The Yankees have encountered another concern at the catcher position during this year’s spring training, although it appears to be a minor one.
Starting catcher Jose Trevino suffered a right wrist sprain last Thursday, according to Yankees manager Aaron Boone, which has kept him out of play for the past five days.
However, Boone reassured that Trevino is expected to recover in time for Opening Day.
After a swing against Boston on Thursday, Trevino experienced some pain in his right wrist and received scans that revealed the sprain.
Boone stated that Trevino only has some inflammation and will probably only need a couple more days to recover.
While Boone did not seem too concerned about Trevino’s injury, the catching position in camp has been worrisome.
Trevino’s teammate, Kyle Higashioka, is playing with Team USA in the World Baseball Classic, and Ben Rortvedt, whom Trevino essentially replaced last season, underwent surgery to treat an aneurysm of the posterior artery near his left shoulder.
Additionally, Austin Wells has a fractured rib that will probably cost him all of spring training, and fellow prospect Josh Breaux missed weeks with an elbow issue before being sent to minor league camp.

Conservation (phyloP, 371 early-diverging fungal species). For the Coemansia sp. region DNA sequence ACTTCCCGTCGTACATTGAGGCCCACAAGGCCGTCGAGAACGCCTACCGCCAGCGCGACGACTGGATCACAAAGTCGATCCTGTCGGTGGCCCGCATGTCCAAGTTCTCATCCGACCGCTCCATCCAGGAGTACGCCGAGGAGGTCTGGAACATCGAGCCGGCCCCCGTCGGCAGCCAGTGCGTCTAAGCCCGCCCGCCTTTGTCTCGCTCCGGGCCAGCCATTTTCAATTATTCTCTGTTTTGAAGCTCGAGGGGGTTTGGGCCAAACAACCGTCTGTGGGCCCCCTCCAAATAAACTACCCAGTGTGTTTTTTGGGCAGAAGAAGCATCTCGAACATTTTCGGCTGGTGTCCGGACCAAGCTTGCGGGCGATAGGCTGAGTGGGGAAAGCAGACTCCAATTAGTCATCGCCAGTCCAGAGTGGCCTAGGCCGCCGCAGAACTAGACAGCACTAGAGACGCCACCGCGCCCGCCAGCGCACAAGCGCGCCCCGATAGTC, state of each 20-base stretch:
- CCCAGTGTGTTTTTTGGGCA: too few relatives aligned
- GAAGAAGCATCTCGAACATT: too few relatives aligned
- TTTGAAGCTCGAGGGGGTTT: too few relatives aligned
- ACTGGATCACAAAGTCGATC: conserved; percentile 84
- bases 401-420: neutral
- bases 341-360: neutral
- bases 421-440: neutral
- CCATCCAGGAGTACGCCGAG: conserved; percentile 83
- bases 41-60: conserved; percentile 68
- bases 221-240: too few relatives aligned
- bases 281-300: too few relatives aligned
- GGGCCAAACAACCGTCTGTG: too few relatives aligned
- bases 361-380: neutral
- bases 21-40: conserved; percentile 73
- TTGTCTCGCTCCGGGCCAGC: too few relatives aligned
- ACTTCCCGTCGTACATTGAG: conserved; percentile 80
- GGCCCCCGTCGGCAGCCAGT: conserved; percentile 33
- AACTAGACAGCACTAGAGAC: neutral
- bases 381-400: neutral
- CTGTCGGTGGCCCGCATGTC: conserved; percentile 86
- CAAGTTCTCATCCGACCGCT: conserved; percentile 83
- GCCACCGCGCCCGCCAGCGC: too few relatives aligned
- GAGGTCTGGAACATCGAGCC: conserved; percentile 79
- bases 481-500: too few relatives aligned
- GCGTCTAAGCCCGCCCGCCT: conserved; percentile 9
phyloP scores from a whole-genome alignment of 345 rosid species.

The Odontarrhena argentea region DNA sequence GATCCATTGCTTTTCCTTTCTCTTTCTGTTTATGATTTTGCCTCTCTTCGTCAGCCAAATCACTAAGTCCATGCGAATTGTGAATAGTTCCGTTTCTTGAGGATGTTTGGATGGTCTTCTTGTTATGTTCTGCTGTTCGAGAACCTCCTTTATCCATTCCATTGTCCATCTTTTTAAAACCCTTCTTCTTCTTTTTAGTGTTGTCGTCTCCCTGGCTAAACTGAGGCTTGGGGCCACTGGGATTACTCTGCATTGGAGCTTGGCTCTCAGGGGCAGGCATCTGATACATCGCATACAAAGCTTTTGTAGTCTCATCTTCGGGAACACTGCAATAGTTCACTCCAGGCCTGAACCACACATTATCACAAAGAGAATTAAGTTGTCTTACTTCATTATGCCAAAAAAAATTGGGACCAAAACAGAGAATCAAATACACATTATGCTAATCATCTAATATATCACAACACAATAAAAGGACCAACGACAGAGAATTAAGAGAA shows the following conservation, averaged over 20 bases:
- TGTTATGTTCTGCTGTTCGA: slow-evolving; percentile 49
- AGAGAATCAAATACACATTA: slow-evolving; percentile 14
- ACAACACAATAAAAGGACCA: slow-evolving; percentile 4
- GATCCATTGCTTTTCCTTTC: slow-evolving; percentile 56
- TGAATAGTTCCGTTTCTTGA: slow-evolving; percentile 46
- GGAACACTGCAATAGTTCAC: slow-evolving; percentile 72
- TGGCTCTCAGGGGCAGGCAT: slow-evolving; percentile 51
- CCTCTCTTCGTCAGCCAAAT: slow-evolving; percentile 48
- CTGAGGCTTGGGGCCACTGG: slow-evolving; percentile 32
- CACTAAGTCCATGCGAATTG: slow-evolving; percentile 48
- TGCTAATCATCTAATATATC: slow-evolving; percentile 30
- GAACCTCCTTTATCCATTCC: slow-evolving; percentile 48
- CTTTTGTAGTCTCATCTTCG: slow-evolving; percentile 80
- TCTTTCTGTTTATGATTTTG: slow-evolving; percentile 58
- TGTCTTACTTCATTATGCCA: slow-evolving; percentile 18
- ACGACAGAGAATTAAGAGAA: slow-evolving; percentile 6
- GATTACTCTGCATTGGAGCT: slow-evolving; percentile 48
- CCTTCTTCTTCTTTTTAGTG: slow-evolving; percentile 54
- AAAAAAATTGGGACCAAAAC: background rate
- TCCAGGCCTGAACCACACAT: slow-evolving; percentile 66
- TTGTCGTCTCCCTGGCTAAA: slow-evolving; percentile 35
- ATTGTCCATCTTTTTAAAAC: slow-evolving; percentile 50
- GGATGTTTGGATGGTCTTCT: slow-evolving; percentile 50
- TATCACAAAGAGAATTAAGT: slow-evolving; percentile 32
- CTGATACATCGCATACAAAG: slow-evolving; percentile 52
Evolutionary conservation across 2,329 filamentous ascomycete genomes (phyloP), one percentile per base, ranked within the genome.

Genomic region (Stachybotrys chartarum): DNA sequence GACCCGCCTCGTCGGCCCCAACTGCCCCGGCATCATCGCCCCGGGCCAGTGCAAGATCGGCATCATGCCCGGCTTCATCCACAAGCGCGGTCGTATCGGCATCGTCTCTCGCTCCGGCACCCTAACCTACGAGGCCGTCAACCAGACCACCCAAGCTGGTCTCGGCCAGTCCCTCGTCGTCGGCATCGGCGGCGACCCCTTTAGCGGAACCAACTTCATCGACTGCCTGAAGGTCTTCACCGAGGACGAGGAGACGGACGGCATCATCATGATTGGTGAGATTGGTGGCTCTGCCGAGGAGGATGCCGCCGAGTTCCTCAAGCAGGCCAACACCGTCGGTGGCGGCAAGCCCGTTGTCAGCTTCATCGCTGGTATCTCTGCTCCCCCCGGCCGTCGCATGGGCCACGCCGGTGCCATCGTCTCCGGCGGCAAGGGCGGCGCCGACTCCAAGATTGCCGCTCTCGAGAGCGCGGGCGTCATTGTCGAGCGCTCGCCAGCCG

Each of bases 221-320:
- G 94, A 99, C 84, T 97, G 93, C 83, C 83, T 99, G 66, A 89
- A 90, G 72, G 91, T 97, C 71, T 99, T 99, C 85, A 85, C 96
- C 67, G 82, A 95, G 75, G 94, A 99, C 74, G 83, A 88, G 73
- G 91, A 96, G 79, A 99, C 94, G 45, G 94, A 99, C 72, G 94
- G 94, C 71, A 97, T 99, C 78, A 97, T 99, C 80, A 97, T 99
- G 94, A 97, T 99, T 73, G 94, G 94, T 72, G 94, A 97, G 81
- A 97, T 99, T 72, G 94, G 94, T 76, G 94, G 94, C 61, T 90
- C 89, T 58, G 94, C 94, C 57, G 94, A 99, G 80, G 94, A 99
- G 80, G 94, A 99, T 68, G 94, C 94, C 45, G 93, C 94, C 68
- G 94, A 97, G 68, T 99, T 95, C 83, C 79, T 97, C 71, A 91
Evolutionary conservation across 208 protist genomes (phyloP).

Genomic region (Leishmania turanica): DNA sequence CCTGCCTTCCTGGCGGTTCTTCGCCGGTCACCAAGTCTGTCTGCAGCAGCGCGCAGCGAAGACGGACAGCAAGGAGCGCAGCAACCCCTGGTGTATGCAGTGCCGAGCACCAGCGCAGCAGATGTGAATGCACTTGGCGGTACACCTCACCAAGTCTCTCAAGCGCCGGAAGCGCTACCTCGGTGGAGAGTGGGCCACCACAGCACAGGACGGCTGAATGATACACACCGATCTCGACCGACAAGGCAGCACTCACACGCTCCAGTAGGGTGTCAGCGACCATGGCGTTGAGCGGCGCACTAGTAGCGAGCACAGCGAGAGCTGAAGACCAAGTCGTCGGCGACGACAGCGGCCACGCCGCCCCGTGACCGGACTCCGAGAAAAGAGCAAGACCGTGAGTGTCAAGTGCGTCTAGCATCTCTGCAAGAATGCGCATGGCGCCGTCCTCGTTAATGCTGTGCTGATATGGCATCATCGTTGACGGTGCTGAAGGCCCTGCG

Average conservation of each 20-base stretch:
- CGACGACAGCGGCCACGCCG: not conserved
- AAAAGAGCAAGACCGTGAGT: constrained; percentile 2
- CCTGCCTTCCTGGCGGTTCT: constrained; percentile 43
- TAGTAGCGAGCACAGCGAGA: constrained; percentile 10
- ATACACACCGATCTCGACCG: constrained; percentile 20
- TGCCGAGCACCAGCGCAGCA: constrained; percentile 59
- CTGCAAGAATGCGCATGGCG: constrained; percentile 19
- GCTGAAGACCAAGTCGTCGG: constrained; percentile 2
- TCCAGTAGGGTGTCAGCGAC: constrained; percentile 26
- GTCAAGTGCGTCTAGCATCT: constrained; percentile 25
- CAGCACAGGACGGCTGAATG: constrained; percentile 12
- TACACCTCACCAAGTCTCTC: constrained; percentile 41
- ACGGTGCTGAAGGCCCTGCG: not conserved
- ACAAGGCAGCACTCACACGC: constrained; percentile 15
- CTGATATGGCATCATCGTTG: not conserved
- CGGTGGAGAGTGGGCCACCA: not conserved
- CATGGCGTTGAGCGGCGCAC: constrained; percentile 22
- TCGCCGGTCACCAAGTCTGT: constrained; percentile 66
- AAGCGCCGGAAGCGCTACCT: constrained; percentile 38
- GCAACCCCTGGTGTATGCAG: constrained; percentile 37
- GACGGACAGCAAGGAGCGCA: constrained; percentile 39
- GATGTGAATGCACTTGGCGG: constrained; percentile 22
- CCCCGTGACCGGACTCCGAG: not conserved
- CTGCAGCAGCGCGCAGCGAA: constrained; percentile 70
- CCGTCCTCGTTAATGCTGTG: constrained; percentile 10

Trevino, who is the reigning All-Star, is the most important catcher in the group.
Boone is hopeful that Trevino will be back in action by the weekend.
Meanwhile, the Yankees announced the pitching matchup for their March 30 game against the San Francisco Giants, with Gerrit Cole slated to make his fourth Opening Day start in as many years.
Boone did not bother with much ceremony about Cole being the presumed or announced Opening Day starter.
San Francisco will turn to ace Logan Webb to start the game, who was brilliant twice in the NLDS against the Dodgers last year and pitched to a 2.90 ERA in 32 starts last season.
During the team’s Monday game against the Twins, a Yankees batter struck out because he was caught looking down, which Boone used as a teaching moment.
Jake Bauers, a non-roster invite in major league camp, was batting in the seventh inning, and he was alert to the pitcher at the 8-second mark of the pitch clock, in compliance with the newly instituted rule.
However, Minnesota’s Alex Phillips was not yet prepared to deliver the pitch, so Bauers looked down for a moment, knowing that a pitch was not about to be thrown.
The home-plate umpire charged him with a violation, which amounted to a third strike.
Boone talked to some players on the team to explain what happened and reminded them that no matter what the pitcher is doing, they must be alert and ready.
Anthony Rizzo, who missed a two-game road trip due to a cranky back, returned to the lineup and launched a double to right.
Boone said that he was not too worried about Rizzo’s back, which forced him to miss time last season, and that it was just something that they wanted to stay ahead of.
Boone also provided updates on the status of several pitchers, including Lou Trivino, Tommy Kahnle, and Carlos Rodon, as well as the players who were assigned to minor league camp.
Before the game, the Yankees held a moment of silence for Joe Pepitone, who passed away at 82 on Monday.